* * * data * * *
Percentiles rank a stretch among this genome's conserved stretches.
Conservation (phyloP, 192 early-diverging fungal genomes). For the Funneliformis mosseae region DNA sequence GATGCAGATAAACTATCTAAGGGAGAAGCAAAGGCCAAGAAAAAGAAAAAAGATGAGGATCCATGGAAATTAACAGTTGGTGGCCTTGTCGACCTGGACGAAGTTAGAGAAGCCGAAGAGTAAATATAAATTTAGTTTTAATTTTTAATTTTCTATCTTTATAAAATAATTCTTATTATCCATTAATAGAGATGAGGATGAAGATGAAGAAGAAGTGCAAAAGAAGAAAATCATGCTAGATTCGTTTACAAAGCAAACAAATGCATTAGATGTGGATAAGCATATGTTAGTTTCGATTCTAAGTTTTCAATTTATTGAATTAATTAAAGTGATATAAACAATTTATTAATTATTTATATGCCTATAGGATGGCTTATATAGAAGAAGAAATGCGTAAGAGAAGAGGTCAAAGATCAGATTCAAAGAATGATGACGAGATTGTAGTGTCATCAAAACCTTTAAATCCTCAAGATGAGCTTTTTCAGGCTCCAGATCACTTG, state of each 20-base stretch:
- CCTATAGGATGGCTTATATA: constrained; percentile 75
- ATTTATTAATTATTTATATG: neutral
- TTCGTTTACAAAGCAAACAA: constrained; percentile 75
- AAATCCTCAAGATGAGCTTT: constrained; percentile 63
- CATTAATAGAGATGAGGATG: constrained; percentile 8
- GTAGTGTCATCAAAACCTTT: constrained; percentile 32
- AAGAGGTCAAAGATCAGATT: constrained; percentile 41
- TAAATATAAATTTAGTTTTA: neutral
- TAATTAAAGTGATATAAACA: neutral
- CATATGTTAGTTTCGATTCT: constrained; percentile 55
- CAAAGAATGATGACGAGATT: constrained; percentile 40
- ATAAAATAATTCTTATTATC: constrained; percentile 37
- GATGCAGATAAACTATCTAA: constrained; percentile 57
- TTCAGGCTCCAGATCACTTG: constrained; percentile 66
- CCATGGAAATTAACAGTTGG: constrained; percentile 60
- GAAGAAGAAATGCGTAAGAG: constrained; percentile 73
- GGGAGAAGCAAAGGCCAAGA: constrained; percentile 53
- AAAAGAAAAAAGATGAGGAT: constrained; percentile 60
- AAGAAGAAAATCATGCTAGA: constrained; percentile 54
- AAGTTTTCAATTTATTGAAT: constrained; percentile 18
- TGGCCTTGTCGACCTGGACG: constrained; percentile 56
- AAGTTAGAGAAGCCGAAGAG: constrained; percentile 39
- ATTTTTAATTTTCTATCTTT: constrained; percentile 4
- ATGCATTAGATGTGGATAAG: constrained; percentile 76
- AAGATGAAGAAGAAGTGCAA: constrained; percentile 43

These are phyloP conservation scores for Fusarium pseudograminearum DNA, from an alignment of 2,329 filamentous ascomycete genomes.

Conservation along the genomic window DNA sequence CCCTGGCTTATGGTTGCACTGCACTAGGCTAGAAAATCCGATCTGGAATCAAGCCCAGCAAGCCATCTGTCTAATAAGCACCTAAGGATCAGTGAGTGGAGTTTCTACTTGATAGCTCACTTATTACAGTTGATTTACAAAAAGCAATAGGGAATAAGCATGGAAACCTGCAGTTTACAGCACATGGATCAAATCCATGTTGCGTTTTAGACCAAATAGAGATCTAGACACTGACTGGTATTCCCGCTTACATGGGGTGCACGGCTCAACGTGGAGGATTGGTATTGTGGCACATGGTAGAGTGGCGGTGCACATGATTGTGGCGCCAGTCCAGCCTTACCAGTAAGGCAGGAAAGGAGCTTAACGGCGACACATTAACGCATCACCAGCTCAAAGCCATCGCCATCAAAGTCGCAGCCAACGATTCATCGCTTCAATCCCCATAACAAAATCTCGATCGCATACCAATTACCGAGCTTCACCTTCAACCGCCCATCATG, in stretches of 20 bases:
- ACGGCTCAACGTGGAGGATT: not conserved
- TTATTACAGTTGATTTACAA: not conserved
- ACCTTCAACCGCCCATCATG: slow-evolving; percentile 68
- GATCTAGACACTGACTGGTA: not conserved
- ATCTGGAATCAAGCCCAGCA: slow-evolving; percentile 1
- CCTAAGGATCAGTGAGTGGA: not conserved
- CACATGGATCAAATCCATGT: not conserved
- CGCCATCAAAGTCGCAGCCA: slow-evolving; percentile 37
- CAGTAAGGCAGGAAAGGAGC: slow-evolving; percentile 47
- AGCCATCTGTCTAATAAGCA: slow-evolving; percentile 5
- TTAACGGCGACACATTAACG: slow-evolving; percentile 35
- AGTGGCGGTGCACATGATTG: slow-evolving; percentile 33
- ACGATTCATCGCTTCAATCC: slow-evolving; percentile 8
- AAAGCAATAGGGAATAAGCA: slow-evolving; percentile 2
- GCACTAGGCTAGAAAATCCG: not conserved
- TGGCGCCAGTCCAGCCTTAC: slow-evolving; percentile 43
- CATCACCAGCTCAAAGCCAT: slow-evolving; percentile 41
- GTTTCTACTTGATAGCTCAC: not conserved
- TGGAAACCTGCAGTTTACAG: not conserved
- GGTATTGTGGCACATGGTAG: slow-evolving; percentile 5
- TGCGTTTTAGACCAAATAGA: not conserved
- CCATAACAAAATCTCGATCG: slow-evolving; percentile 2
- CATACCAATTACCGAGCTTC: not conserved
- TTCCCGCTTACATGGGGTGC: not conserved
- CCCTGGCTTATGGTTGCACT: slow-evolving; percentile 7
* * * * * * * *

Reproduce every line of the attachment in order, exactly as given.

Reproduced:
Percentiles rank a stretch among this genome's conserved stretches.
Conservation (phyloP, 192 early-diverging fungal genomes). For the Funneliformis mosseae region DNA sequence GATGCAGATAAACTATCTAAGGGAGAAGCAAAGGCCAAGAAAAAGAAAAAAGATGAGGATCCATGGAAATTAACAGTTGGTGGCCTTGTCGACCTGGACGAAGTTAGAGAAGCCGAAGAGTAAATATAAATTTAGTTTTAATTTTTAATTTTCTATCTTTATAAAATAATTCTTATTATCCATTAATAGAGATGAGGATGAAGATGAAGAAGAAGTGCAAAAGAAGAAAATCATGCTAGATTCGTTTACAAAGCAAACAAATGCATTAGATGTGGATAAGCATATGTTAGTTTCGATTCTAAGTTTTCAATTTATTGAATTAATTAAAGTGATATAAACAATTTATTAATTATTTATATGCCTATAGGATGGCTTATATAGAAGAAGAAATGCGTAAGAGAAGAGGTCAAAGATCAGATTCAAAGAATGATGACGAGATTGTAGTGTCATCAAAACCTTTAAATCCTCAAGATGAGCTTTTTCAGGCTCCAGATCACTTG, state of each 20-base stretch:
- CCTATAGGATGGCTTATATA: constrained; percentile 75
- ATTTATTAATTATTTATATG: neutral
- TTCGTTTACAAAGCAAACAA: constrained; percentile 75
- AAATCCTCAAGATGAGCTTT: constrained; percentile 63
- CATTAATAGAGATGAGGATG: constrained; percentile 8
- GTAGTGTCATCAAAACCTTT: constrained; percentile 32
- AAGAGGTCAAAGATCAGATT: constrained; percentile 41
- TAAATATAAATTTAGTTTTA: neutral
- TAATTAAAGTGATATAAACA: neutral
- CATATGTTAGTTTCGATTCT: constrained; percentile 55
- CAAAGAATGATGACGAGATT: constrained; percentile 40
- ATAAAATAATTCTTATTATC: constrained; percentile 37
- GATGCAGATAAACTATCTAA: constrained; percentile 57
- TTCAGGCTCCAGATCACTTG: constrained; percentile 66
- CCATGGAAATTAACAGTTGG: constrained; percentile 60
- GAAGAAGAAATGCGTAAGAG: constrained; percentile 73
- GGGAGAAGCAAAGGCCAAGA: constrained; percentile 53
- AAAAGAAAAAAGATGAGGAT: constrained; percentile 60
- AAGAAGAAAATCATGCTAGA: constrained; percentile 54
- AAGTTTTCAATTTATTGAAT: constrained; percentile 18
- TGGCCTTGTCGACCTGGACG: constrained; percentile 56
- AAGTTAGAGAAGCCGAAGAG: constrained; percentile 39
- ATTTTTAATTTTCTATCTTT: constrained; percentile 4
- ATGCATTAGATGTGGATAAG: constrained; percentile 76
- AAGATGAAGAAGAAGTGCAA: constrained; percentile 43

These are phyloP conservation scores for Fusarium pseudograminearum DNA, from an alignment of 2,329 filamentous ascomycete genomes.

Conservation along the genomic window DNA sequence CCCTGGCTTATGGTTGCACTGCACTAGGCTAGAAAATCCGATCTGGAATCAAGCCCAGCAAGCCATCTGTCTAATAAGCACCTAAGGATCAGTGAGTGGAGTTTCTACTTGATAGCTCACTTATTACAGTTGATTTACAAAAAGCAATAGGGAATAAGCATGGAAACCTGCAGTTTACAGCACATGGATCAAATCCATGTTGCGTTTTAGACCAAATAGAGATCTAGACACTGACTGGTATTCCCGCTTACATGGGGTGCACGGCTCAACGTGGAGGATTGGTATTGTGGCACATGGTAGAGTGGCGGTGCACATGATTGTGGCGCCAGTCCAGCCTTACCAGTAAGGCAGGAAAGGAGCTTAACGGCGACACATTAACGCATCACCAGCTCAAAGCCATCGCCATCAAAGTCGCAGCCAACGATTCATCGCTTCAATCCCCATAACAAAATCTCGATCGCATACCAATTACCGAGCTTCACCTTCAACCGCCCATCATG, in stretches of 20 bases:
- ACGGCTCAACGTGGAGGATT: not conserved
- TTATTACAGTTGATTTACAA: not conserved
- ACCTTCAACCGCCCATCATG: slow-evolving; percentile 68
- GATCTAGACACTGACTGGTA: not conserved
- ATCTGGAATCAAGCCCAGCA: slow-evolving; percentile 1
- CCTAAGGATCAGTGAGTGGA: not conserved
- CACATGGATCAAATCCATGT: not conserved
- CGCCATCAAAGTCGCAGCCA: slow-evolving; percentile 37
- CAGTAAGGCAGGAAAGGAGC: slow-evolving; percentile 47
- AGCCATCTGTCTAATAAGCA: slow-evolving; percentile 5
- TTAACGGCGACACATTAACG: slow-evolving; percentile 35
- AGTGGCGGTGCACATGATTG: slow-evolving; percentile 33
- ACGATTCATCGCTTCAATCC: slow-evolving; percentile 8
- AAAGCAATAGGGAATAAGCA: slow-evolving; percentile 2
- GCACTAGGCTAGAAAATCCG: not conserved
- TGGCGCCAGTCCAGCCTTAC: slow-evolving; percentile 43
- CATCACCAGCTCAAAGCCAT: slow-evolving; percentile 41
- GTTTCTACTTGATAGCTCAC: not conserved
- TGGAAACCTGCAGTTTACAG: not conserved
- GGTATTGTGGCACATGGTAG: slow-evolving; percentile 5
- TGCGTTTTAGACCAAATAGA: not conserved
- CCATAACAAAATCTCGATCG: slow-evolving; percentile 2
- CATACCAATTACCGAGCTTC: not conserved
- TTCCCGCTTACATGGGGTGC: not conserved
- CCCTGGCTTATGGTTGCACT: slow-evolving; percentile 7